Two women were arrested in New York City on Thursday and charged with planning to wage violent jihad by building a homemade bomb and using it for a Boston Marathon-type terror attack.
Noelle Velentzas and Asia Siddiqui, who are also former roommates, had been "obsessed with pressure cookers since the Boston Marathon attacks in 2013" and made jokes alluding to explosives after receiving one as a gift, according to a criminal complaint.
The complaint unsealed in federal court in Brooklyn names the two women as the targets of an undercover investigation into a homegrown terror plot.
After a brief court appearance where they spoke only to say they understood the charges against them, the women were held without bail. Velentzas wore a hijab and a dark dress, and Siddiqui was wearing a green T-shirt with a long-sleeved black shirt underneath and a dark long skirt.
Officials noted that the women repeatedly expressed support for violent jihad during conversations with an undercover investigator who was wearing a wire.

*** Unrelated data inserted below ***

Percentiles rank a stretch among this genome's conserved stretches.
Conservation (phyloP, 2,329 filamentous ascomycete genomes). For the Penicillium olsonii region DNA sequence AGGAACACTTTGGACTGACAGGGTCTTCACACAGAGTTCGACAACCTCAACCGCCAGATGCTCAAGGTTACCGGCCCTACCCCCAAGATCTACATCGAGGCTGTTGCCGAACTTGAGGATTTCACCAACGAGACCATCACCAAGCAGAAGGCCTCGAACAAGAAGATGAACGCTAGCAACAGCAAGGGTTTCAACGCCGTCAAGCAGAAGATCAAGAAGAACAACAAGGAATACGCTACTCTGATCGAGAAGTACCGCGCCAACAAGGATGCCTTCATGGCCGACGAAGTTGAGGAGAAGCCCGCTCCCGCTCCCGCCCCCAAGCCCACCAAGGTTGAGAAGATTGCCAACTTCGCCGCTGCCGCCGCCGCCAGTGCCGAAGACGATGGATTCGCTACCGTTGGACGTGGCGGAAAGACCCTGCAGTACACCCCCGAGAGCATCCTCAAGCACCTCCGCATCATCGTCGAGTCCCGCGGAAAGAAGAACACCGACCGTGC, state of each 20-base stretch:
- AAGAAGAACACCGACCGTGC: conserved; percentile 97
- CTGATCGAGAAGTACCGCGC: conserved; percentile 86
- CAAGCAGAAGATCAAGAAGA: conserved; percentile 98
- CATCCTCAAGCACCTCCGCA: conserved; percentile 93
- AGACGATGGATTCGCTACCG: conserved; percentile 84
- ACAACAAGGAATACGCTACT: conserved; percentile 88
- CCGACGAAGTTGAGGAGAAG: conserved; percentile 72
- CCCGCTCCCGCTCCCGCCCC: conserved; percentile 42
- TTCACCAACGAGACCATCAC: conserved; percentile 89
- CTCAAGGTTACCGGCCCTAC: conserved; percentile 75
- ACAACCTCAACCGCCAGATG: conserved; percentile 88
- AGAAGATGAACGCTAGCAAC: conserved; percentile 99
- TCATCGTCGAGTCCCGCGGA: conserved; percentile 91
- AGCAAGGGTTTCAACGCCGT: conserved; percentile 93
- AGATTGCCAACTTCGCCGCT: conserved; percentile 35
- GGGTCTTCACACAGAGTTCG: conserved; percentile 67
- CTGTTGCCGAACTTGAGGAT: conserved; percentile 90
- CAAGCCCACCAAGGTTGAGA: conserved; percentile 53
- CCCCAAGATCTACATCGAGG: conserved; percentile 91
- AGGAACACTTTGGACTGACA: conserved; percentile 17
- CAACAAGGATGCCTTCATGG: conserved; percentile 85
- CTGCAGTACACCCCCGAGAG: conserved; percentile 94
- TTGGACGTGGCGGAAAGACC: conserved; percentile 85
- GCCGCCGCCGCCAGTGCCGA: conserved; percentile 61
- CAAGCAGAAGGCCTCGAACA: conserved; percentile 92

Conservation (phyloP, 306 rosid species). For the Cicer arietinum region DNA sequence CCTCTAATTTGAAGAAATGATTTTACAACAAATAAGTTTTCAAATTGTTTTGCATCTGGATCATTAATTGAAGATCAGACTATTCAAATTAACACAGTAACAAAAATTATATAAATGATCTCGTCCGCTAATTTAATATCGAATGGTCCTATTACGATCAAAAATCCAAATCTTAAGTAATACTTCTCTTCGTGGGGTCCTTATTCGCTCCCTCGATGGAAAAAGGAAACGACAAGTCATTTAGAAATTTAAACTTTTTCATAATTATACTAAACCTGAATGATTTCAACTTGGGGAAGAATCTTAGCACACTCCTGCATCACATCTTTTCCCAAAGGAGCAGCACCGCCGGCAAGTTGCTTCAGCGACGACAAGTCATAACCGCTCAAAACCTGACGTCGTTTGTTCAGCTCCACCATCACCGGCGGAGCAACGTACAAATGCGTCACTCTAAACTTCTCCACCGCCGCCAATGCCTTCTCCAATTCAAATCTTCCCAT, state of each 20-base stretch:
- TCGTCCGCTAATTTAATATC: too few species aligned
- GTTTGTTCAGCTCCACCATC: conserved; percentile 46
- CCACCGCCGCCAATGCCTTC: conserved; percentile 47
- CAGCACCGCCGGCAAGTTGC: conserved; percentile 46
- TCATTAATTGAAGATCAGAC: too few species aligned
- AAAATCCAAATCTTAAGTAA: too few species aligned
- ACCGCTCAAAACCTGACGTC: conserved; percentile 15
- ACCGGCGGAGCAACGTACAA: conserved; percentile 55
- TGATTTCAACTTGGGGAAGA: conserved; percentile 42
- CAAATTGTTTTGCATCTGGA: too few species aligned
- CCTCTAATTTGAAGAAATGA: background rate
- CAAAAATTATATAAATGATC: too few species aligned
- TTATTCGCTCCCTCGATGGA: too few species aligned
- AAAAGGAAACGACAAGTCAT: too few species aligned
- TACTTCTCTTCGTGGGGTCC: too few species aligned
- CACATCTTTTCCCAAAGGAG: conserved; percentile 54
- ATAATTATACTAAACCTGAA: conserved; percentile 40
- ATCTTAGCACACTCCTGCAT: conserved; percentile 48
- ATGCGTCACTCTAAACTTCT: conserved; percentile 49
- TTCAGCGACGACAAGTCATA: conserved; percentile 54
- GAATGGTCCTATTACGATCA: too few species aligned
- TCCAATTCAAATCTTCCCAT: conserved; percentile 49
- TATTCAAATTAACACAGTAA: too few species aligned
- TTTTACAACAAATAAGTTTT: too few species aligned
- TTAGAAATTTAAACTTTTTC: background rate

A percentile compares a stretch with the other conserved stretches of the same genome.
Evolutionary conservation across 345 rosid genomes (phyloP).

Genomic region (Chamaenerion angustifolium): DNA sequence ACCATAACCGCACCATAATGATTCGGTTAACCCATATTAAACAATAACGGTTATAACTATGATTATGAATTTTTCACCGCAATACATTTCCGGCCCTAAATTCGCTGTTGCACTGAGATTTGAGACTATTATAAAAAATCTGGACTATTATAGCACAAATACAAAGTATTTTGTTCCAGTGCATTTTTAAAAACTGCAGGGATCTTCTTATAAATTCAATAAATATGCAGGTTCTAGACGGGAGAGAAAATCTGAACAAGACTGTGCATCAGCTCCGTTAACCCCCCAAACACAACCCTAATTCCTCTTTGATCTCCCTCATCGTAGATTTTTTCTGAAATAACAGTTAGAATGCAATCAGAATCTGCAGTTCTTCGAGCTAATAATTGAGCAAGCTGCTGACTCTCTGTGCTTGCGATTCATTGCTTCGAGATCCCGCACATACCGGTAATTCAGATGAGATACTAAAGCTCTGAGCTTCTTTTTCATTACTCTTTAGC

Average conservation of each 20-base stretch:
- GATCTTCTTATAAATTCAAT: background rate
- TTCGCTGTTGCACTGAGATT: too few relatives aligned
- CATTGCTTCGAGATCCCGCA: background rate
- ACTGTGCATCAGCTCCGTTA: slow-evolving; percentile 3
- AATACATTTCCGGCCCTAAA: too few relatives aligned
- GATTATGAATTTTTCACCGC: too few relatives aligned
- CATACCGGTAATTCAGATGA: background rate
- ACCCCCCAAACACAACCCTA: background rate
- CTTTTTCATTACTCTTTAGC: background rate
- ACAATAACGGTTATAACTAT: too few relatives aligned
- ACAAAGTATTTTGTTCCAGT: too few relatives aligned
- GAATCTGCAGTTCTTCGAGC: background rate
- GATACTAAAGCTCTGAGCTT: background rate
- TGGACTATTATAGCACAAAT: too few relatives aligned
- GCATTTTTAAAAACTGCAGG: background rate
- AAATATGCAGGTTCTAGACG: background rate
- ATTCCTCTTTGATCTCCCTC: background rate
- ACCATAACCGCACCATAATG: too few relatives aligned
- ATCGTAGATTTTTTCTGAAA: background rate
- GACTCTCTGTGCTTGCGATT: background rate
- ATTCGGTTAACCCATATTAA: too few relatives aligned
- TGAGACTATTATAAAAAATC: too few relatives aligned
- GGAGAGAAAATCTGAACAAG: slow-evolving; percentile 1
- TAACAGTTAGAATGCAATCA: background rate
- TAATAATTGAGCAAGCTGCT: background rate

The complaint said that at the time of her arrest, Siddiqui was "in possession of multiple propane gas tanks, as well as instructions for how to transform propane tanks into explosive devices."
Authorities also wrote that since 2014, the pair had plotted to build an explosive device to use in a terrorist attack on American soil. They "researched and acquired some of the components of a car bomb, like the one used in the 1993 World Trade Center bombing; a fertilizer bomb, like the one used in the 1995 bombing of the federal building in Oklahoma City; and a pressure cooker bomb, like the one used in the 2013 Boston Marathon bombing."
Multiple arrests in last several weeks
The arrests came on the same day that another U.S. citizen was brought back from Pakistan to New York to face charges that he supported a conspiracy to kill Americans. Muhanad Mahmoud Al Farekh appeared Thursday in Brooklyn federal court and was held without bail. His lawyer did not comment.
Farekh's arrest followed another New York case announced last month in which a US Air Force veteran was accused of scheming to travel to Syria to join the Islamic State group. Tairod Pugh, 47, had recently been fired from his job as an airplane mechanic. Prosecutors said he traveled from Egypt to Turkey to ultimately cross the border but was turned away.
Also in March, three other men pleaded not guilty in Brooklyn federal court to terrorism charges in a plot to travel from New York to Syria via Turkey in a bid to join the Islamic State group.
av/gsw (AFP, AP)